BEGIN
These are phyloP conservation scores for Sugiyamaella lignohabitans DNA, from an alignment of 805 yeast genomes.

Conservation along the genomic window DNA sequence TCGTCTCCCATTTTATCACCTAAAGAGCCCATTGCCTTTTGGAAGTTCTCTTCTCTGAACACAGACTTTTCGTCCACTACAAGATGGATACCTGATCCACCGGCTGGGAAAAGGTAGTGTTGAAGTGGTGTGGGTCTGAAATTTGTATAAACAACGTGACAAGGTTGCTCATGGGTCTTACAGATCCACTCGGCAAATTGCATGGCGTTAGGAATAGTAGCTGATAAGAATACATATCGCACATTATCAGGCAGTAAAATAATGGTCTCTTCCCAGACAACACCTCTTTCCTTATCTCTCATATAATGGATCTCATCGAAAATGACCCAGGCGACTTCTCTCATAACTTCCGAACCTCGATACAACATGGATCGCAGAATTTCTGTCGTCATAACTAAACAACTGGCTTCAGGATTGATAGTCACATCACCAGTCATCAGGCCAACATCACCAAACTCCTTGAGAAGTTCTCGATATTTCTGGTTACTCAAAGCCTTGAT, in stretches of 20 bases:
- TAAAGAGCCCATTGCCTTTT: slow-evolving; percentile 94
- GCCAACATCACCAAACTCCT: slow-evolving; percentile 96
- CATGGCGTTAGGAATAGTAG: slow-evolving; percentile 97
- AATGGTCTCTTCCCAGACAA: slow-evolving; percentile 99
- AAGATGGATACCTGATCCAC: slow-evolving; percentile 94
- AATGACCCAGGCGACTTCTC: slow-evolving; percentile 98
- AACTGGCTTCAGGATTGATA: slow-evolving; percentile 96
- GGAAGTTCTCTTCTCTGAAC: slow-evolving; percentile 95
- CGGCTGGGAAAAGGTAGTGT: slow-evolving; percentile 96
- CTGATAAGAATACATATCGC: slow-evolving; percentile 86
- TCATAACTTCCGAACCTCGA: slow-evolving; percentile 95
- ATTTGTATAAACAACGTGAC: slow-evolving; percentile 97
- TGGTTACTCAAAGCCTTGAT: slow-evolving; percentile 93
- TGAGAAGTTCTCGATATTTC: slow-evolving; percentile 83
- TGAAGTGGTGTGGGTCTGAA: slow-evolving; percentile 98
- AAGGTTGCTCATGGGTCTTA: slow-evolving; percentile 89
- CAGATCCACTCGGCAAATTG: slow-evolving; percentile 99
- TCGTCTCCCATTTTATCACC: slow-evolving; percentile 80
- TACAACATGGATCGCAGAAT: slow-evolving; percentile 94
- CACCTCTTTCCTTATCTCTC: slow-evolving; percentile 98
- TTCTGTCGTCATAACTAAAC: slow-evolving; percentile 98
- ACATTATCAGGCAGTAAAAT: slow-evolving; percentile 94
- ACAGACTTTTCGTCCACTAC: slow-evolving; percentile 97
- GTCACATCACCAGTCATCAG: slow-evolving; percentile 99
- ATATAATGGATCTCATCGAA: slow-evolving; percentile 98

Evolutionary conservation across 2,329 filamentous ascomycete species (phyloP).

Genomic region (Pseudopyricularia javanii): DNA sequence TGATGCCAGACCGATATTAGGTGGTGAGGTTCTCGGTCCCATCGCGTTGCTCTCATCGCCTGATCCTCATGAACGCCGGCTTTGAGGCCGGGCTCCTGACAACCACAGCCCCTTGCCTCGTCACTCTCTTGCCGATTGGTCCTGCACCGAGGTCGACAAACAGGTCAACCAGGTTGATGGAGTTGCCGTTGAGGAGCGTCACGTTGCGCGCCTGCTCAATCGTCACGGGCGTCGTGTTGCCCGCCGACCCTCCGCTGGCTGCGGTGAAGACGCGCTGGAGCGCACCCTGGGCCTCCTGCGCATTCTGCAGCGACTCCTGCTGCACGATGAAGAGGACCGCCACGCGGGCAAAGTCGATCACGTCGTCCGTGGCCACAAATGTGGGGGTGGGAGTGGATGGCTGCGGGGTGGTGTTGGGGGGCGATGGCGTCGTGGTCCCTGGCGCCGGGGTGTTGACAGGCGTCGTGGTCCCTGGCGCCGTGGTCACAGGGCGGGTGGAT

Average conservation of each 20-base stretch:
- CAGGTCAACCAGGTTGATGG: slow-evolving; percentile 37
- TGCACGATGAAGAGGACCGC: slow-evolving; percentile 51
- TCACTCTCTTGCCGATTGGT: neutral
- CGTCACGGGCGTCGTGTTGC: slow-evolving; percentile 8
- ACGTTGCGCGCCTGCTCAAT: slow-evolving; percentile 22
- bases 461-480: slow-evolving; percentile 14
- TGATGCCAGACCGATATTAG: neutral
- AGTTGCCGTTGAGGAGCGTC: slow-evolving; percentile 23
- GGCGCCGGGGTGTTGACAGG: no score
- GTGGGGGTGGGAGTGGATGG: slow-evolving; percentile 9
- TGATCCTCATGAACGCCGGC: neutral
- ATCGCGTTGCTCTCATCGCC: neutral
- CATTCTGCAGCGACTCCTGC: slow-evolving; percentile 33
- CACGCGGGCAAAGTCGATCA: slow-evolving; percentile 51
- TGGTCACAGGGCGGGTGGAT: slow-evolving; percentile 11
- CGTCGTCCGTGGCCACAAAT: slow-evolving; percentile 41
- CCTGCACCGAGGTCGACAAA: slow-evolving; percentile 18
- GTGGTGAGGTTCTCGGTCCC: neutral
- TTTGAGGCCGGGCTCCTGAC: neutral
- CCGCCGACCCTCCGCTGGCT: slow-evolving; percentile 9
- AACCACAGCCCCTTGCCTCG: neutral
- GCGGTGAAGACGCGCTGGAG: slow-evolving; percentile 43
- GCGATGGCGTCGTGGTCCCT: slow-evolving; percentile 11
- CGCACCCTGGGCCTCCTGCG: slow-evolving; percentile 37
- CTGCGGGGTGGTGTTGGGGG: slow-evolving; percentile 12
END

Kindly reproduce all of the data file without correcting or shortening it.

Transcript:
These are phyloP conservation scores for Sugiyamaella lignohabitans DNA, from an alignment of 805 yeast genomes.

Conservation along the genomic window DNA sequence TCGTCTCCCATTTTATCACCTAAAGAGCCCATTGCCTTTTGGAAGTTCTCTTCTCTGAACACAGACTTTTCGTCCACTACAAGATGGATACCTGATCCACCGGCTGGGAAAAGGTAGTGTTGAAGTGGTGTGGGTCTGAAATTTGTATAAACAACGTGACAAGGTTGCTCATGGGTCTTACAGATCCACTCGGCAAATTGCATGGCGTTAGGAATAGTAGCTGATAAGAATACATATCGCACATTATCAGGCAGTAAAATAATGGTCTCTTCCCAGACAACACCTCTTTCCTTATCTCTCATATAATGGATCTCATCGAAAATGACCCAGGCGACTTCTCTCATAACTTCCGAACCTCGATACAACATGGATCGCAGAATTTCTGTCGTCATAACTAAACAACTGGCTTCAGGATTGATAGTCACATCACCAGTCATCAGGCCAACATCACCAAACTCCTTGAGAAGTTCTCGATATTTCTGGTTACTCAAAGCCTTGAT, in stretches of 20 bases:
- TAAAGAGCCCATTGCCTTTT: slow-evolving; percentile 94
- GCCAACATCACCAAACTCCT: slow-evolving; percentile 96
- CATGGCGTTAGGAATAGTAG: slow-evolving; percentile 97
- AATGGTCTCTTCCCAGACAA: slow-evolving; percentile 99
- AAGATGGATACCTGATCCAC: slow-evolving; percentile 94
- AATGACCCAGGCGACTTCTC: slow-evolving; percentile 98
- AACTGGCTTCAGGATTGATA: slow-evolving; percentile 96
- GGAAGTTCTCTTCTCTGAAC: slow-evolving; percentile 95
- CGGCTGGGAAAAGGTAGTGT: slow-evolving; percentile 96
- CTGATAAGAATACATATCGC: slow-evolving; percentile 86
- TCATAACTTCCGAACCTCGA: slow-evolving; percentile 95
- ATTTGTATAAACAACGTGAC: slow-evolving; percentile 97
- TGGTTACTCAAAGCCTTGAT: slow-evolving; percentile 93
- TGAGAAGTTCTCGATATTTC: slow-evolving; percentile 83
- TGAAGTGGTGTGGGTCTGAA: slow-evolving; percentile 98
- AAGGTTGCTCATGGGTCTTA: slow-evolving; percentile 89
- CAGATCCACTCGGCAAATTG: slow-evolving; percentile 99
- TCGTCTCCCATTTTATCACC: slow-evolving; percentile 80
- TACAACATGGATCGCAGAAT: slow-evolving; percentile 94
- CACCTCTTTCCTTATCTCTC: slow-evolving; percentile 98
- TTCTGTCGTCATAACTAAAC: slow-evolving; percentile 98
- ACATTATCAGGCAGTAAAAT: slow-evolving; percentile 94
- ACAGACTTTTCGTCCACTAC: slow-evolving; percentile 97
- GTCACATCACCAGTCATCAG: slow-evolving; percentile 99
- ATATAATGGATCTCATCGAA: slow-evolving; percentile 98

Evolutionary conservation across 2,329 filamentous ascomycete species (phyloP).

Genomic region (Pseudopyricularia javanii): DNA sequence TGATGCCAGACCGATATTAGGTGGTGAGGTTCTCGGTCCCATCGCGTTGCTCTCATCGCCTGATCCTCATGAACGCCGGCTTTGAGGCCGGGCTCCTGACAACCACAGCCCCTTGCCTCGTCACTCTCTTGCCGATTGGTCCTGCACCGAGGTCGACAAACAGGTCAACCAGGTTGATGGAGTTGCCGTTGAGGAGCGTCACGTTGCGCGCCTGCTCAATCGTCACGGGCGTCGTGTTGCCCGCCGACCCTCCGCTGGCTGCGGTGAAGACGCGCTGGAGCGCACCCTGGGCCTCCTGCGCATTCTGCAGCGACTCCTGCTGCACGATGAAGAGGACCGCCACGCGGGCAAAGTCGATCACGTCGTCCGTGGCCACAAATGTGGGGGTGGGAGTGGATGGCTGCGGGGTGGTGTTGGGGGGCGATGGCGTCGTGGTCCCTGGCGCCGGGGTGTTGACAGGCGTCGTGGTCCCTGGCGCCGTGGTCACAGGGCGGGTGGAT

Average conservation of each 20-base stretch:
- CAGGTCAACCAGGTTGATGG: slow-evolving; percentile 37
- TGCACGATGAAGAGGACCGC: slow-evolving; percentile 51
- TCACTCTCTTGCCGATTGGT: neutral
- CGTCACGGGCGTCGTGTTGC: slow-evolving; percentile 8
- ACGTTGCGCGCCTGCTCAAT: slow-evolving; percentile 22
- bases 461-480: slow-evolving; percentile 14
- TGATGCCAGACCGATATTAG: neutral
- AGTTGCCGTTGAGGAGCGTC: slow-evolving; percentile 23
- GGCGCCGGGGTGTTGACAGG: no score
- GTGGGGGTGGGAGTGGATGG: slow-evolving; percentile 9
- TGATCCTCATGAACGCCGGC: neutral
- ATCGCGTTGCTCTCATCGCC: neutral
- CATTCTGCAGCGACTCCTGC: slow-evolving; percentile 33
- CACGCGGGCAAAGTCGATCA: slow-evolving; percentile 51
- TGGTCACAGGGCGGGTGGAT: slow-evolving; percentile 11
- CGTCGTCCGTGGCCACAAAT: slow-evolving; percentile 41
- CCTGCACCGAGGTCGACAAA: slow-evolving; percentile 18
- GTGGTGAGGTTCTCGGTCCC: neutral
- TTTGAGGCCGGGCTCCTGAC: neutral
- CCGCCGACCCTCCGCTGGCT: slow-evolving; percentile 9
- AACCACAGCCCCTTGCCTCG: neutral
- GCGGTGAAGACGCGCTGGAG: slow-evolving; percentile 43
- GCGATGGCGTCGTGGTCCCT: slow-evolving; percentile 11
- CGCACCCTGGGCCTCCTGCG: slow-evolving; percentile 37
- CTGCGGGGTGGTGTTGGGGG: slow-evolving; percentile 12